‘When the Ark traveled forward, Moses said, ‘Rise up, O God, and scatter Your enemies, and let them that hate You flee before You.’ And when it rested [Moses] said, ‘Return, O God, unto the myriads of the families of Israel’” [Numbers 10:35–36].
I would like to invite you to join me in a fascinating detective search, an intellectual journey whose destination is the understanding of a strange typographical biblical insertion in Beha’alotecha, which gives rise to an even stranger rabbinical assertion. Tradition asserts that in the Torah scroll, the two stirring verses quoted above should be bracketed, as it were, by two inverted “nuns,” the fourteenth letter of the Hebrew alphabet. So strong is this scribal tradition that even the printed Bible texts set these verses off with the two inverted nuns. The Talmud explains, “because the two verses rank as a biblical book by itself” [Tractate Shabbat 116].
I would suggest that our sages are granting these verses the status of a separate book because they encapsulate the true potency of our Torah; indeed, these verses are teaching us that the source of our strength, endurance, and eternity as a nation is our Torah, and our Torah alone. It is because of that Torah that we have succeeded in rising from the ashes of Auschwitz, returning as a sovereign nation to our homeland, and effecting a worldwide ingathering of exiles from every continent.
But why utilize the letter nun? In the Talmud Berachot [4b] we are taught that the Ashrei prayer, comprised primarily of Psalm 145, said thrice daily, has each of its verses begin with another letter of the alphabet in proper order from aleph to taf. However, one letter is conspicuous by its absence: “Why is there no nun in Ashrei? Because the fall of Israel begins with it, as it is written: ‘Fallen, [nifla], she shall not again rise, O Virgin of Israel’ [Amos 5:2].’” This Talmudic passage states that nun is the last letter we would expect to find encompassing a “book” attesting to Israel’s eternity. However, we must remember that the nuns which surround our verses are inverted!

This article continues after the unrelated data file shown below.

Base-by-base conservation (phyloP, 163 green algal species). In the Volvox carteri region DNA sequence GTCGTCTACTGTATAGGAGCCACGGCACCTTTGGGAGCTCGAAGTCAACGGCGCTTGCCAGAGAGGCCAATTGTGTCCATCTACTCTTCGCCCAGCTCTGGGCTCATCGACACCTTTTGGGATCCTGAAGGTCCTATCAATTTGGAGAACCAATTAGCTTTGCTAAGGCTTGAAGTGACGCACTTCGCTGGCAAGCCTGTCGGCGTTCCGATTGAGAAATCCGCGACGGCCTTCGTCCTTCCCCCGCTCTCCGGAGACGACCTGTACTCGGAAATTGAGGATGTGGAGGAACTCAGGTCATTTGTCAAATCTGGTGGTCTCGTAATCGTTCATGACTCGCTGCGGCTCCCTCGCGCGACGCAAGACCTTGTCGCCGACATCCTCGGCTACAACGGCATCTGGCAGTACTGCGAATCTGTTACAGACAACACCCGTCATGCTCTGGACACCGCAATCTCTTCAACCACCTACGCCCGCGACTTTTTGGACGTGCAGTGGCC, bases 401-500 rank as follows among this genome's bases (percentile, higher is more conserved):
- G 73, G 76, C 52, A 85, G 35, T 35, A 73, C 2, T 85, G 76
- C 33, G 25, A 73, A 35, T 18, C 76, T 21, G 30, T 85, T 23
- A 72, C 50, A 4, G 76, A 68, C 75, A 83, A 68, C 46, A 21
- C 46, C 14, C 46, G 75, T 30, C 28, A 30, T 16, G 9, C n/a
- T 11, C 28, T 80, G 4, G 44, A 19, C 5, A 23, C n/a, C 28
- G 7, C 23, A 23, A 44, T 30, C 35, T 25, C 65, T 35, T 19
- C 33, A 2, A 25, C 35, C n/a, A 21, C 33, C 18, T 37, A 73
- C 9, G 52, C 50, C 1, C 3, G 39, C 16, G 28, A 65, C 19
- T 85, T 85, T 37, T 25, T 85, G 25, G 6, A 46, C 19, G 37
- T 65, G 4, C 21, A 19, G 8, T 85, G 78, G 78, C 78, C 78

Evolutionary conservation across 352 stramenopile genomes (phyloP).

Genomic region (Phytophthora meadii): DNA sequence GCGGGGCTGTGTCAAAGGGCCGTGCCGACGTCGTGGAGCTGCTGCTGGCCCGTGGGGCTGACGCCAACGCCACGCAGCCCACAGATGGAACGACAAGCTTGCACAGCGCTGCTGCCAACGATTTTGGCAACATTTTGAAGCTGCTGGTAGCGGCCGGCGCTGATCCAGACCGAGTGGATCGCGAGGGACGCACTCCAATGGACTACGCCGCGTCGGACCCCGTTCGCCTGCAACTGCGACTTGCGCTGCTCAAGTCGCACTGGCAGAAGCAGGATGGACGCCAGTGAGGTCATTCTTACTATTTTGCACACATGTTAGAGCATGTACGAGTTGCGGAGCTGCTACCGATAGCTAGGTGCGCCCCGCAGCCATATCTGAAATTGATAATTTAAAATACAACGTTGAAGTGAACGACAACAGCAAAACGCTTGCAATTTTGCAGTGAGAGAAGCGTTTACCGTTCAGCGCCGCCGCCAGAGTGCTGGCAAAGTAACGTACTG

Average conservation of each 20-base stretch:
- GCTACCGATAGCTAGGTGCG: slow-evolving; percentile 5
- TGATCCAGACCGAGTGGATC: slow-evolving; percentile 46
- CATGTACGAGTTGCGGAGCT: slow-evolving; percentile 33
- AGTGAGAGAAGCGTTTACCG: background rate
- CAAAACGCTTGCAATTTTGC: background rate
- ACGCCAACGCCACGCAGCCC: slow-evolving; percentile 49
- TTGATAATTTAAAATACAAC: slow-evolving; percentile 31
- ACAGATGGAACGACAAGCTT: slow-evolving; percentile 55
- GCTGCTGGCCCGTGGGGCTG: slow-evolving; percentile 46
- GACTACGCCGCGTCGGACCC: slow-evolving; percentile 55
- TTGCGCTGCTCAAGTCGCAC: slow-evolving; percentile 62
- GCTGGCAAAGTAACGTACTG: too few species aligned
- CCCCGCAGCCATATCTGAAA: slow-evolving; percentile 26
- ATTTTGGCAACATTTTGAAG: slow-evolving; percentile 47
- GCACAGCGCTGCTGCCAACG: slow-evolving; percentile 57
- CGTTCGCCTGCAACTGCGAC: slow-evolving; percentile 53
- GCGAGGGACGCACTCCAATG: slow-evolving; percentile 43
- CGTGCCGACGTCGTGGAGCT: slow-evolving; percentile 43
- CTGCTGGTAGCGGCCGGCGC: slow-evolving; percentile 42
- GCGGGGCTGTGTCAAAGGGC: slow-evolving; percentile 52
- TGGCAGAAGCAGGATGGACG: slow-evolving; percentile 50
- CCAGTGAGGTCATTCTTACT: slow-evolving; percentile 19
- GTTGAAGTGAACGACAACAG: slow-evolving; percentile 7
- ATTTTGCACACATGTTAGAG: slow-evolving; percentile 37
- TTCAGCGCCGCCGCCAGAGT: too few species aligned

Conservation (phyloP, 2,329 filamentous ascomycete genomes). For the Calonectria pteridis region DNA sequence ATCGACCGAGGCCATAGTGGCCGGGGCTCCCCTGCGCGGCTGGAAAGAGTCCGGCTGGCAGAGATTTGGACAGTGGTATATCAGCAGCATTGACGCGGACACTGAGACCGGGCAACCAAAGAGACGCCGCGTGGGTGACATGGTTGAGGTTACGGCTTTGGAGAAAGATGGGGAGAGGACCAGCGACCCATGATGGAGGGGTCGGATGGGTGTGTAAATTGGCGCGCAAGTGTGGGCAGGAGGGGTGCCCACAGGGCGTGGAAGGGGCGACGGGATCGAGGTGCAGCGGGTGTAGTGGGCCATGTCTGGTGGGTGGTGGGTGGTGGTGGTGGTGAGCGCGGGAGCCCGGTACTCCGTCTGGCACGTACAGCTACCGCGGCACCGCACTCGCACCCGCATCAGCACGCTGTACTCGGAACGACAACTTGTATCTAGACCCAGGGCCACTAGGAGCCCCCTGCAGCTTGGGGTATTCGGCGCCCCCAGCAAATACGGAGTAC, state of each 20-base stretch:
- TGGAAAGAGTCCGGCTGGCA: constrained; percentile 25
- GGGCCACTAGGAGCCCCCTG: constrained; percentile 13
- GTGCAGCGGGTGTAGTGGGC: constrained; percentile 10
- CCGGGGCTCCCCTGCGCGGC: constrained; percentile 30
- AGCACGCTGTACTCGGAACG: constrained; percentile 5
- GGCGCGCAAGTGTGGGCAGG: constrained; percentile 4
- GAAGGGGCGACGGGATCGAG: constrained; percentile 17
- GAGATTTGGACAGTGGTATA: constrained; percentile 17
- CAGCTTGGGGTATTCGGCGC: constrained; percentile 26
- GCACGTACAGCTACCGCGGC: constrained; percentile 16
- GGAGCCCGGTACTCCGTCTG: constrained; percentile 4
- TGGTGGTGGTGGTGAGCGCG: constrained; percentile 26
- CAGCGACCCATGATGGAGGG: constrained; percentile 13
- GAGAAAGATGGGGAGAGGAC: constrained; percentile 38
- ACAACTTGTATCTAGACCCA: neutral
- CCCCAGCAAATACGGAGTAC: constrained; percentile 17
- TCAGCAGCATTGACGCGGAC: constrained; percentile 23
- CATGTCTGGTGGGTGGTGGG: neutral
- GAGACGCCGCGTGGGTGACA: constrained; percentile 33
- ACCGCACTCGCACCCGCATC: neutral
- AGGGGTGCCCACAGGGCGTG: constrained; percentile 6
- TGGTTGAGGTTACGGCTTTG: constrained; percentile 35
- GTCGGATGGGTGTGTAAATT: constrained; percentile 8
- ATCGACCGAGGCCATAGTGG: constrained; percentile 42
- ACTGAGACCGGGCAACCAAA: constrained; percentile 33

If we turn to Nahmanides’ explanation concerning the rainbow which God placed in the sky as an expression of His covenant with Noah [Genesis 9:13], he writes that the rainbow is an inverted bow [as in bow and arrow]: “It is the way of warriors to invert the instruments of war which they hold in their hands when calling for peace.”
If the inverted bow, or rainbow, symbolizes the antithesis of war (the inversion expressing not war but peace), then it is logical to assert that the inverted nun of this portion symbolizes the ascent of Israel rather than her demise. Indeed, the Talmudic passage we cited goes on to reinterpret the verse from Psalms by merely changing the punctuation: “The fallen [daughter of Israel], she shall never [fall] again: Rise, O Virgin of Israel” [Amos 5:2]. In effect, our two reversed nuns are a silent covenant between God and the Jewish people that the Torah, the eternal source of our nation’s strength, has the power to scatter all our enemies as long as we, the People of Israel, always move together with the Ark! In effect, ours is a portable Torah that we must always take with us.
“When the Ark traveled forward” alerts us to the significance of the necessity of the Ark, and the Torah it encompasses, to travel together with the nation, albeit a little bit ahead but never so far ahead that it leaves the people behind. Perhaps this is the significance of Rashi’s comment: “Since the Ark was three days ahead of where the Jews were when they were traveling, therefore Moses said, ‘Stand and wait for us; don’t go further away’” [Rashi on Numbers 10:35]. Moses was scrupulous about making sure that the Ark was never more than three days ahead.
Remember the well-known adage of folk-wisdom: If you’re one step ahead of the generation, you’re a genius. If you’re two steps ahead, you’re a crackpot! We require the proper religious leadership to ensure that the people are in step with the Torah — but the Torah must be in step with the people as well. Hence our Sages are forbidden from legislating a ruling that the majority of committed Israel cannot abide by.
Furthermore, the root of the word “when it rested” (nuho), derives from the same root as sweetness, gentleness (the word noach), expressing the idea that our Torah must be sweet, gently accepting and inclusive. Seen in this light, the verse enjoins us not only to endeavor to make Torah relevant, but also that it be an embracing and accepting Torah, a Torah of love and inclusiveness.
After all, does not the Talmud teach: “For three years the schools of Hillel and Shammai debated the law, until a heavenly voice declared … ‘These and those are (both) the words of the living God, and the law is like Beit Hillel.’ If so, then why is the law decided in accord with the school of Hillel? Because they are pleasant and accepting (nohin), always teaching their view together with Shammai’s, even citing the position of Shammai before citing their own position” [Eruvin 13b].
If our Torah is a law of love, of warming light rather than of destructive fire, then the myriads of families of Israel shall truly return to the welcoming words of God.
Rabbi Shlomo Riskin is chancellor of Ohr Torah Stone and chief rabbi of Efrat.
Shabbat Candles: 8:12 p.m.
Torah: Numbers 8:1-12:16
Haftarah: Zechariah 2:14-4:7
Havdalah: 9:13 p.m.